A method and apparatus utilizes a personal speech recognition system to enable directory assistance operators to retrieve customer requested information from a listing database based upon a voiced inquiry by the operator. Instead of requiring an operator to interpret a calling customer's request and communicate the same to a computer via a number of keyboard strokes, the live operator may submit the same or equivalent inquiry via a voice utterance that is recognized by the searching computer as a searchable inquiry by a speech recognition system, which is preferably trained to recognize the particular voice of the live operator. Only the voice of the live operator needs to be identified by the voice recognition unit, and the incorporation of the voice recognition technology into the system is thus transparent to the calling customer. Once the appropriate listing is found, the call is released to the customer in a conventional manner, automatically, or after a particular voice command is uttered by the live operator to the computer.

Description

TECHNICAL FIELD

The present invention relates generally to methods, software, and apparatuses for providing directory assistance, and more particularly to providing a speech recognition interface between a live directory assistance operator and a computer database.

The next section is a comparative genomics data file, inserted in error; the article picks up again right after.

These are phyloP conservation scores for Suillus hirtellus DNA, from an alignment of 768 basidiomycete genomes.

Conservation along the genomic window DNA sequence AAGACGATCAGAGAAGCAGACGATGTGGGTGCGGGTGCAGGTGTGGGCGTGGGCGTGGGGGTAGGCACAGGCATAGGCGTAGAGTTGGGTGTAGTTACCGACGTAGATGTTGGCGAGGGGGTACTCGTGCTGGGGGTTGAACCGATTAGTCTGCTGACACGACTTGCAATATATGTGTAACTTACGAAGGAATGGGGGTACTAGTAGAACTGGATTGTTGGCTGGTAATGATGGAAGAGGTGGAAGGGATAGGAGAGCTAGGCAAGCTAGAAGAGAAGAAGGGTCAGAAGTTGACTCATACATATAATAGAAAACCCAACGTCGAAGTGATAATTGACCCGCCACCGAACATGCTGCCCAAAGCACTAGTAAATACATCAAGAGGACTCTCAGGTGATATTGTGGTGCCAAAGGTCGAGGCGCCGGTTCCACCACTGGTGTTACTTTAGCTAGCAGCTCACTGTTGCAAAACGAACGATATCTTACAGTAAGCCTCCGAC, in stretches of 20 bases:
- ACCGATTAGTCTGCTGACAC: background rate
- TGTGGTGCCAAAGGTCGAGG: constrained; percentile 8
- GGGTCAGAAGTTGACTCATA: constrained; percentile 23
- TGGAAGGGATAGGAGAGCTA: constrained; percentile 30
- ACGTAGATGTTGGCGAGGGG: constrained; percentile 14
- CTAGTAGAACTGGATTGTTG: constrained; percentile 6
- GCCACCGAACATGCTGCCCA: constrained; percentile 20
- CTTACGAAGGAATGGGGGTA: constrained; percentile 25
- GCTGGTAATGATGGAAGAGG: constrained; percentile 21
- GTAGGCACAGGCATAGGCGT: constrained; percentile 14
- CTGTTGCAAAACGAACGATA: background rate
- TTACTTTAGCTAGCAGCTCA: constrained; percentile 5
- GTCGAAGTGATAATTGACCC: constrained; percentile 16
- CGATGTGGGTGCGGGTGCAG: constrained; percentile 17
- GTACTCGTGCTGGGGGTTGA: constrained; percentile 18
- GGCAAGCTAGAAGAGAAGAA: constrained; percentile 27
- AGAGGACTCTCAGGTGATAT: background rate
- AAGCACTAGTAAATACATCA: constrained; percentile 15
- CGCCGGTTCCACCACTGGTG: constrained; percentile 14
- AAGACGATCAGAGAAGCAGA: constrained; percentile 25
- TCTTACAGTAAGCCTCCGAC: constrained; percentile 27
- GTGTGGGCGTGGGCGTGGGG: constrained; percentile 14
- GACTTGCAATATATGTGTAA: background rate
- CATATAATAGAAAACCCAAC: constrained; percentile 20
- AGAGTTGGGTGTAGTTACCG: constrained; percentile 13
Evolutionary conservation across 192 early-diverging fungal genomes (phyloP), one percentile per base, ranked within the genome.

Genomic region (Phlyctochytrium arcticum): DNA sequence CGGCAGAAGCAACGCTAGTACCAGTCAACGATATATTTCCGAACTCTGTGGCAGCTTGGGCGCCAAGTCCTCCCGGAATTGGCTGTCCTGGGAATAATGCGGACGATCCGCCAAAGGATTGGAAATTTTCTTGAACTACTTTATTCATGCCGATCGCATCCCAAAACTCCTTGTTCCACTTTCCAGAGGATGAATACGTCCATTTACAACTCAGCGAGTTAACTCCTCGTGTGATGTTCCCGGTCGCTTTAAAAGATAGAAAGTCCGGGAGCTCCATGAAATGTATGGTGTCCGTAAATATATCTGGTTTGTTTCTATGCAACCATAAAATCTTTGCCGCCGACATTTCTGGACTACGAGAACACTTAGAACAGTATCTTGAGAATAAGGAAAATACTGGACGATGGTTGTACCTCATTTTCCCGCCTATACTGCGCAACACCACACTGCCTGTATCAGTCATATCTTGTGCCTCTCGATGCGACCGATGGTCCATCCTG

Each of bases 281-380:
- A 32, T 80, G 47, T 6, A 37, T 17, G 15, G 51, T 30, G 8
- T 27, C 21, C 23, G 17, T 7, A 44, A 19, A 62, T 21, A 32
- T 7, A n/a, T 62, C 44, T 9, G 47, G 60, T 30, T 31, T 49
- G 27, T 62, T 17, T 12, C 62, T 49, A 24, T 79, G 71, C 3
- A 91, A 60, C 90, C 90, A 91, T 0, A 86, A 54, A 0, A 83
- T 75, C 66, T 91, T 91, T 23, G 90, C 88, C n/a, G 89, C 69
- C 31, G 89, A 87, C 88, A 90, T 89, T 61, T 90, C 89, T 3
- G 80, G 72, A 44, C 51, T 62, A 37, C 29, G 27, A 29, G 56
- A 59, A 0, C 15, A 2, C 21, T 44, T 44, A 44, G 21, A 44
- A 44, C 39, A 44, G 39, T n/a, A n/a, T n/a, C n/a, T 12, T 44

BACKGROUND ART

The telecommunications industry is constantly seeking ways of reducing the high labor costs associated with operator assisted calling services while simultaneously increasing customer satisfaction. Because of the need to reduce labor costs, the trend in operator assisted call management is to automate as much of the task as practicable without sacrificing customer satisfaction. For instance, in some cases the caller is greeted and prompted for information by a recording made in the voice of a live operator, who comes on line shortly before the caller utters his or her request. Such a system improves efficiency and lowers labor costs because the automated response reduces operator work time and reduces operator fatigue by automating this initial greeting phrase. This type of automated response increases customer satisfaction because the partial automation of the system is transparent to the caller; the caller hears only one voice and is unable to distinguish the recorded message from the live operator.